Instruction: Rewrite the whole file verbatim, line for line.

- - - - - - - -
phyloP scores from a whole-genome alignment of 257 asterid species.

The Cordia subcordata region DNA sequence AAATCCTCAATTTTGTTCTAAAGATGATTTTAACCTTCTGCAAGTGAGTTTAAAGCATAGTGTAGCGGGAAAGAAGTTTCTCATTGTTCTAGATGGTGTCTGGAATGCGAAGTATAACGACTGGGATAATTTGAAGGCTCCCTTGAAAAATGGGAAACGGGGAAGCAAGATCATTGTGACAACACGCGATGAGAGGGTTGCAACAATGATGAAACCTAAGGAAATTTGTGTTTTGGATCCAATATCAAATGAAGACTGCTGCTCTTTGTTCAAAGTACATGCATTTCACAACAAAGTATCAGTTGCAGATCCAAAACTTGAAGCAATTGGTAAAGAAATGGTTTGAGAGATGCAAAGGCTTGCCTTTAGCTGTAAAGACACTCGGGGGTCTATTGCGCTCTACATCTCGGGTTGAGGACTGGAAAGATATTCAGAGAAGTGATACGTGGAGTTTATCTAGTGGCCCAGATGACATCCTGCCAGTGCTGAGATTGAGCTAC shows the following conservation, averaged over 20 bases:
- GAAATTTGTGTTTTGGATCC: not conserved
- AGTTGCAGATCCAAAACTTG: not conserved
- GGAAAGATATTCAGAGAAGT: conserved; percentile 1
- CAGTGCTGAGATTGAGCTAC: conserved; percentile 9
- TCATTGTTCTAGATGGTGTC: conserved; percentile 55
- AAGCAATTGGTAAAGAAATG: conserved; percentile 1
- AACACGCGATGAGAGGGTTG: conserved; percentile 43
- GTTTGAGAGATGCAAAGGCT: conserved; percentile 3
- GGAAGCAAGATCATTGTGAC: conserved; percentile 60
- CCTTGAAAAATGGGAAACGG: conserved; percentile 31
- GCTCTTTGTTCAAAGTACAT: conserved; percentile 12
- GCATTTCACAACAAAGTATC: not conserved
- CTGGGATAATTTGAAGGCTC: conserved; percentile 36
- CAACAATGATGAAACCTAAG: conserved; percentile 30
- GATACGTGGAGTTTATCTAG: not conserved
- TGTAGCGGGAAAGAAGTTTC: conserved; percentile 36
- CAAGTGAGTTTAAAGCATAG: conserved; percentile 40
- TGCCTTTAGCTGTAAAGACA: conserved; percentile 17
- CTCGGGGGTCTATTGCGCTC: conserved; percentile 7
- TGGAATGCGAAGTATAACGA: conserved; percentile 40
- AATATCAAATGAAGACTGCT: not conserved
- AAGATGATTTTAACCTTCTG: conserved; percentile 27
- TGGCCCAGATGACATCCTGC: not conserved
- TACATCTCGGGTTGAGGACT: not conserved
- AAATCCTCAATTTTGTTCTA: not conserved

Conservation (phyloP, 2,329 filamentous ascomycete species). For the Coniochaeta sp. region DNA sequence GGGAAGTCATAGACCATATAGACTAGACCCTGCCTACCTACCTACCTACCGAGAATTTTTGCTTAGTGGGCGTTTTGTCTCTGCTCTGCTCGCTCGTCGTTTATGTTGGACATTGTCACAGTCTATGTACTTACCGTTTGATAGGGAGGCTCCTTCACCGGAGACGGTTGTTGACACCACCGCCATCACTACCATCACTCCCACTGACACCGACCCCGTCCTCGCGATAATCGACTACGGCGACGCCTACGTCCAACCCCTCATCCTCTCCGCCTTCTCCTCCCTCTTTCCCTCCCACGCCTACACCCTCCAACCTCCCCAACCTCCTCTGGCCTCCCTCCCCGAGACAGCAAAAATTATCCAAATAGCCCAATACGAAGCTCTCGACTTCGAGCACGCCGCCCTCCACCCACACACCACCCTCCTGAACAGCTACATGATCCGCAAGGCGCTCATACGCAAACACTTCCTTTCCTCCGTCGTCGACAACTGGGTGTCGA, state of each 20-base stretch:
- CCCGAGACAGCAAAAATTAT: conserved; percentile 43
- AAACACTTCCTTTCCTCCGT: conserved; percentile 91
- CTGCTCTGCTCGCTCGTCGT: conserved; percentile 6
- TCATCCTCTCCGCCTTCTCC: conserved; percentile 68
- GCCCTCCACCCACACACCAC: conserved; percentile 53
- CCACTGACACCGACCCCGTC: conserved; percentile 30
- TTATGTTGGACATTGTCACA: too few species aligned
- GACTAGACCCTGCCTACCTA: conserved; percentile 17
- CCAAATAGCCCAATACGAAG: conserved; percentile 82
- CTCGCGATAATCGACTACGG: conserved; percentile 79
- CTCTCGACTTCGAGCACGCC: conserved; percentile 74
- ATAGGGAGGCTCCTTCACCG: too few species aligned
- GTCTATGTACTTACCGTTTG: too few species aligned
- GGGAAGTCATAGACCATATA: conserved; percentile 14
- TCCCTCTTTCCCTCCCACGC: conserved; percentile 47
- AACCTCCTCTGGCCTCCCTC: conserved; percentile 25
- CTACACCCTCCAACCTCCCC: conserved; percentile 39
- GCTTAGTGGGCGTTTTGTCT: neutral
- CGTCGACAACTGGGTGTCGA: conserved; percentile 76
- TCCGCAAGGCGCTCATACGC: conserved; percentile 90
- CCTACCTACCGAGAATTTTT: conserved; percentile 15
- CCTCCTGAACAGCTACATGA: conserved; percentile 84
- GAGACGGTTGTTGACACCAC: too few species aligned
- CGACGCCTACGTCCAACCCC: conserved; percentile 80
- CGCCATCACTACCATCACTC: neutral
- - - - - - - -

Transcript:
phyloP scores from a whole-genome alignment of 257 asterid species.

The Cordia subcordata region DNA sequence AAATCCTCAATTTTGTTCTAAAGATGATTTTAACCTTCTGCAAGTGAGTTTAAAGCATAGTGTAGCGGGAAAGAAGTTTCTCATTGTTCTAGATGGTGTCTGGAATGCGAAGTATAACGACTGGGATAATTTGAAGGCTCCCTTGAAAAATGGGAAACGGGGAAGCAAGATCATTGTGACAACACGCGATGAGAGGGTTGCAACAATGATGAAACCTAAGGAAATTTGTGTTTTGGATCCAATATCAAATGAAGACTGCTGCTCTTTGTTCAAAGTACATGCATTTCACAACAAAGTATCAGTTGCAGATCCAAAACTTGAAGCAATTGGTAAAGAAATGGTTTGAGAGATGCAAAGGCTTGCCTTTAGCTGTAAAGACACTCGGGGGTCTATTGCGCTCTACATCTCGGGTTGAGGACTGGAAAGATATTCAGAGAAGTGATACGTGGAGTTTATCTAGTGGCCCAGATGACATCCTGCCAGTGCTGAGATTGAGCTAC shows the following conservation, averaged over 20 bases:
- GAAATTTGTGTTTTGGATCC: not conserved
- AGTTGCAGATCCAAAACTTG: not conserved
- GGAAAGATATTCAGAGAAGT: conserved; percentile 1
- CAGTGCTGAGATTGAGCTAC: conserved; percentile 9
- TCATTGTTCTAGATGGTGTC: conserved; percentile 55
- AAGCAATTGGTAAAGAAATG: conserved; percentile 1
- AACACGCGATGAGAGGGTTG: conserved; percentile 43
- GTTTGAGAGATGCAAAGGCT: conserved; percentile 3
- GGAAGCAAGATCATTGTGAC: conserved; percentile 60
- CCTTGAAAAATGGGAAACGG: conserved; percentile 31
- GCTCTTTGTTCAAAGTACAT: conserved; percentile 12
- GCATTTCACAACAAAGTATC: not conserved
- CTGGGATAATTTGAAGGCTC: conserved; percentile 36
- CAACAATGATGAAACCTAAG: conserved; percentile 30
- GATACGTGGAGTTTATCTAG: not conserved
- TGTAGCGGGAAAGAAGTTTC: conserved; percentile 36
- CAAGTGAGTTTAAAGCATAG: conserved; percentile 40
- TGCCTTTAGCTGTAAAGACA: conserved; percentile 17
- CTCGGGGGTCTATTGCGCTC: conserved; percentile 7
- TGGAATGCGAAGTATAACGA: conserved; percentile 40
- AATATCAAATGAAGACTGCT: not conserved
- AAGATGATTTTAACCTTCTG: conserved; percentile 27
- TGGCCCAGATGACATCCTGC: not conserved
- TACATCTCGGGTTGAGGACT: not conserved
- AAATCCTCAATTTTGTTCTA: not conserved

Conservation (phyloP, 2,329 filamentous ascomycete species). For the Coniochaeta sp. region DNA sequence GGGAAGTCATAGACCATATAGACTAGACCCTGCCTACCTACCTACCTACCGAGAATTTTTGCTTAGTGGGCGTTTTGTCTCTGCTCTGCTCGCTCGTCGTTTATGTTGGACATTGTCACAGTCTATGTACTTACCGTTTGATAGGGAGGCTCCTTCACCGGAGACGGTTGTTGACACCACCGCCATCACTACCATCACTCCCACTGACACCGACCCCGTCCTCGCGATAATCGACTACGGCGACGCCTACGTCCAACCCCTCATCCTCTCCGCCTTCTCCTCCCTCTTTCCCTCCCACGCCTACACCCTCCAACCTCCCCAACCTCCTCTGGCCTCCCTCCCCGAGACAGCAAAAATTATCCAAATAGCCCAATACGAAGCTCTCGACTTCGAGCACGCCGCCCTCCACCCACACACCACCCTCCTGAACAGCTACATGATCCGCAAGGCGCTCATACGCAAACACTTCCTTTCCTCCGTCGTCGACAACTGGGTGTCGA, state of each 20-base stretch:
- CCCGAGACAGCAAAAATTAT: conserved; percentile 43
- AAACACTTCCTTTCCTCCGT: conserved; percentile 91
- CTGCTCTGCTCGCTCGTCGT: conserved; percentile 6
- TCATCCTCTCCGCCTTCTCC: conserved; percentile 68
- GCCCTCCACCCACACACCAC: conserved; percentile 53
- CCACTGACACCGACCCCGTC: conserved; percentile 30
- TTATGTTGGACATTGTCACA: too few species aligned
- GACTAGACCCTGCCTACCTA: conserved; percentile 17
- CCAAATAGCCCAATACGAAG: conserved; percentile 82
- CTCGCGATAATCGACTACGG: conserved; percentile 79
- CTCTCGACTTCGAGCACGCC: conserved; percentile 74
- ATAGGGAGGCTCCTTCACCG: too few species aligned
- GTCTATGTACTTACCGTTTG: too few species aligned
- GGGAAGTCATAGACCATATA: conserved; percentile 14
- TCCCTCTTTCCCTCCCACGC: conserved; percentile 47
- AACCTCCTCTGGCCTCCCTC: conserved; percentile 25
- CTACACCCTCCAACCTCCCC: conserved; percentile 39
- GCTTAGTGGGCGTTTTGTCT: neutral
- CGTCGACAACTGGGTGTCGA: conserved; percentile 76
- TCCGCAAGGCGCTCATACGC: conserved; percentile 90
- CCTACCTACCGAGAATTTTT: conserved; percentile 15
- CCTCCTGAACAGCTACATGA: conserved; percentile 84
- GAGACGGTTGTTGACACCAC: too few species aligned
- CGACGCCTACGTCCAACCCC: conserved; percentile 80
- CGCCATCACTACCATCACTC: neutral